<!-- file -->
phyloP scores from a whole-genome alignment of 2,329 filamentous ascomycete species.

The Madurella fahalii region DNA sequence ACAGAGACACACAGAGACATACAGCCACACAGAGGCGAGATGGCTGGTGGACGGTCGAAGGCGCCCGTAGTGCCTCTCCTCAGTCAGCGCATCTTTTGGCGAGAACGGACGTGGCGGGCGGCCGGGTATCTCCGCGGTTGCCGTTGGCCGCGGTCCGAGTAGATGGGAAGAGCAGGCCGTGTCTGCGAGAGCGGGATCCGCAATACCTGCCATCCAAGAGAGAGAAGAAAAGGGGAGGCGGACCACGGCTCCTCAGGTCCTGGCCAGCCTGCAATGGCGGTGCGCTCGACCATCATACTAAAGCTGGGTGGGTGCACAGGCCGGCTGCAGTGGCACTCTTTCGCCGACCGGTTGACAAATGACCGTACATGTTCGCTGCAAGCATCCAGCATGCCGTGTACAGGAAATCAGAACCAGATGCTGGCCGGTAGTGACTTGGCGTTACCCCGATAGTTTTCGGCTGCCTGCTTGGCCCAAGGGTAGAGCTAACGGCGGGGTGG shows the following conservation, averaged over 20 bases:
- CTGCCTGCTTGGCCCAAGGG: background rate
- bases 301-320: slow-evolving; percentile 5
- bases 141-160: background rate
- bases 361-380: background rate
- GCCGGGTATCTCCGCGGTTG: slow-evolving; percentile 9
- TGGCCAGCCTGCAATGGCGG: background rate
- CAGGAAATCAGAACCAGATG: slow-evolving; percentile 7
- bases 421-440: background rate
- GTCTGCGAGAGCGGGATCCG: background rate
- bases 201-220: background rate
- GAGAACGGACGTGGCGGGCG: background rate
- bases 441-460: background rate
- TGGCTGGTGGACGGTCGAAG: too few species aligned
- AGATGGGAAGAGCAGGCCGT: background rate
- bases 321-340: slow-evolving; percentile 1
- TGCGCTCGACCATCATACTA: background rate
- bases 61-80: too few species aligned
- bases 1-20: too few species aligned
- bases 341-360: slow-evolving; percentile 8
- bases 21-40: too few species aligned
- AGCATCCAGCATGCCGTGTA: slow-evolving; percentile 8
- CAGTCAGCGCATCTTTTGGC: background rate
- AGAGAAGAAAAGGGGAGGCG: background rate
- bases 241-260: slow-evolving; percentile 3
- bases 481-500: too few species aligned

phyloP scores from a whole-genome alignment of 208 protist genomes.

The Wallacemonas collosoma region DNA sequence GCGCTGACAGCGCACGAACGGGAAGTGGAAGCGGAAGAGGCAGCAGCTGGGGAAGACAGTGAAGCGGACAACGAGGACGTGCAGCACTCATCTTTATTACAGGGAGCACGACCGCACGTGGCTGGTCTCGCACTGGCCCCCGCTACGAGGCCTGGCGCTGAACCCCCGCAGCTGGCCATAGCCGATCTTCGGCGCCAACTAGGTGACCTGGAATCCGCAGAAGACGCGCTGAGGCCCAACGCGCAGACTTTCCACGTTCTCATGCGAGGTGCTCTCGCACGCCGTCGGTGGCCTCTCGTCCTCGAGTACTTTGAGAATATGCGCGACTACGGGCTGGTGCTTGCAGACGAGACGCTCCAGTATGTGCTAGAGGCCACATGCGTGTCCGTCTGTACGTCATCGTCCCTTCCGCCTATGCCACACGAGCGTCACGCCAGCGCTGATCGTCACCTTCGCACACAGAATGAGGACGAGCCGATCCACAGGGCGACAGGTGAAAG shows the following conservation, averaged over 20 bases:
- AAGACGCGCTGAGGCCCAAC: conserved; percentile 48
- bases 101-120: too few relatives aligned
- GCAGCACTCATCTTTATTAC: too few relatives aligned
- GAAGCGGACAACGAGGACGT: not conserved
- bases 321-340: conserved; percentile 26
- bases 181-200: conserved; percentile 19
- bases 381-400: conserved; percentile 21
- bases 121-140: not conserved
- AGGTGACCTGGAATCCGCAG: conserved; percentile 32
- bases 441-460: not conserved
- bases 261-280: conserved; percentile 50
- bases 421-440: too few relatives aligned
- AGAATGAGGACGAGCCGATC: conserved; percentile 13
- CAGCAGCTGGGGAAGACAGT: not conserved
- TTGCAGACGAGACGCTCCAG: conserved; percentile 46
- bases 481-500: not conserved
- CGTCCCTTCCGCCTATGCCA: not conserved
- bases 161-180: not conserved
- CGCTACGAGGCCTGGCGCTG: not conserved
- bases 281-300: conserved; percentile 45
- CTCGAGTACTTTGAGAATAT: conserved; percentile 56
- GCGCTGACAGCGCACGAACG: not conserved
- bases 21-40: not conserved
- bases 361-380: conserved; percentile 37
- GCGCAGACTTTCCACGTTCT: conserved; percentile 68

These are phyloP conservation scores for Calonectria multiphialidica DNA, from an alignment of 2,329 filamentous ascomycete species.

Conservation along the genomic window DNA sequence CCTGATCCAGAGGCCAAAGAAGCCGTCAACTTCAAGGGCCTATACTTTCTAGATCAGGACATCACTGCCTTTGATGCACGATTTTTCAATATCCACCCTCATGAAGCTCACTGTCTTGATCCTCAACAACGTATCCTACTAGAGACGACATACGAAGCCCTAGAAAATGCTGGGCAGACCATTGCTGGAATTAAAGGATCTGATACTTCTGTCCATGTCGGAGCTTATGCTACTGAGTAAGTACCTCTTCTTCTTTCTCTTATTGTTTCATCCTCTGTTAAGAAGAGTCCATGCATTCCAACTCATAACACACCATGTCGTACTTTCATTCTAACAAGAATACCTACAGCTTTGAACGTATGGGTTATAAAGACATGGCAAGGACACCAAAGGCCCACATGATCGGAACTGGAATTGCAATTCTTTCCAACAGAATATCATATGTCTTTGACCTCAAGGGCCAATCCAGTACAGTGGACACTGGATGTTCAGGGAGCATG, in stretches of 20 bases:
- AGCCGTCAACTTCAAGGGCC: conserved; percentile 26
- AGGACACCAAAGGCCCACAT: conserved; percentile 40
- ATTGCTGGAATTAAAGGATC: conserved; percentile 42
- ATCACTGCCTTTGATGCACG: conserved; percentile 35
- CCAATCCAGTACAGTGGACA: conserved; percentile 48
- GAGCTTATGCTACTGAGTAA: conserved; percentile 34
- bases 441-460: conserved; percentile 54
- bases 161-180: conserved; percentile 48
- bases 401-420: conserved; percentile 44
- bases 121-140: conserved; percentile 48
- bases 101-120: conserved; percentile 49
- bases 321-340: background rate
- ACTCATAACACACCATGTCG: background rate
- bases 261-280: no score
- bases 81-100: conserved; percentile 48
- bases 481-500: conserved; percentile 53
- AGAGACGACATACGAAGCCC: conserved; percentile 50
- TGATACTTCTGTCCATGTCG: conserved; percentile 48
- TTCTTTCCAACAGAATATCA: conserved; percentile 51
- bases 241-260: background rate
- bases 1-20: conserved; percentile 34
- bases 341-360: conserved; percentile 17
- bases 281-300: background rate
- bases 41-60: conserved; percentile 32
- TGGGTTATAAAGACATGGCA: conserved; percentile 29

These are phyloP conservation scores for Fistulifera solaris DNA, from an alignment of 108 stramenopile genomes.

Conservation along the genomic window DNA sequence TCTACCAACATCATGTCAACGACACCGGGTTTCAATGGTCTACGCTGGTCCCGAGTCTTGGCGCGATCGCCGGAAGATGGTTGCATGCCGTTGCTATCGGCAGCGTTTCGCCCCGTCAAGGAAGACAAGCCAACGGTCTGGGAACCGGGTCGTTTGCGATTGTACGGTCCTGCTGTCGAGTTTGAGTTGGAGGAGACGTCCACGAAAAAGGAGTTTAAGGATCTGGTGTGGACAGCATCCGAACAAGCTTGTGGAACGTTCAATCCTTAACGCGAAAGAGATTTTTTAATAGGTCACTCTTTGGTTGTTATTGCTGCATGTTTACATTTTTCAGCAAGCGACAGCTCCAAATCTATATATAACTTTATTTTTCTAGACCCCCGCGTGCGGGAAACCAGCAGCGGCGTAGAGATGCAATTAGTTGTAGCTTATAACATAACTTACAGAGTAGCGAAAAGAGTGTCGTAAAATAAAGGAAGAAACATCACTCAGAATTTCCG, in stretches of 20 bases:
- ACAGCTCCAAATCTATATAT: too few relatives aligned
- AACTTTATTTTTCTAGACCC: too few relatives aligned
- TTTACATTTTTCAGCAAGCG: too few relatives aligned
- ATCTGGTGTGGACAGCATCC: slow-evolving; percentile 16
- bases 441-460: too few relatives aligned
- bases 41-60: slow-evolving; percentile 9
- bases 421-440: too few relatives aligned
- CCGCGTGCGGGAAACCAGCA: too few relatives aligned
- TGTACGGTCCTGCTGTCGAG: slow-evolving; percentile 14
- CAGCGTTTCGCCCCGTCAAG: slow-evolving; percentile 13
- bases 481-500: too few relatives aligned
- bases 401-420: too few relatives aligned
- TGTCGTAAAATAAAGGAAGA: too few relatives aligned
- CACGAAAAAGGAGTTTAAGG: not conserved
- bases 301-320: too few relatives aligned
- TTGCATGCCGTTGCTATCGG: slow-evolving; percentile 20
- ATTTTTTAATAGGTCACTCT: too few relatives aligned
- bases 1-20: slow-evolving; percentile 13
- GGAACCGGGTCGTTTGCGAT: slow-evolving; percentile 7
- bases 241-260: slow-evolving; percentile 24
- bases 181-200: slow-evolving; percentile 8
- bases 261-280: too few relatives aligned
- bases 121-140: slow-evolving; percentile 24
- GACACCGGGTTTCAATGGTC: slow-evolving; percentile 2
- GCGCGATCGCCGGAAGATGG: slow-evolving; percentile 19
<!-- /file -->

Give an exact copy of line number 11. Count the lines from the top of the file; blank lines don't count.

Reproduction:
- GTCTGCGAGAGCGGGATCCG: background rate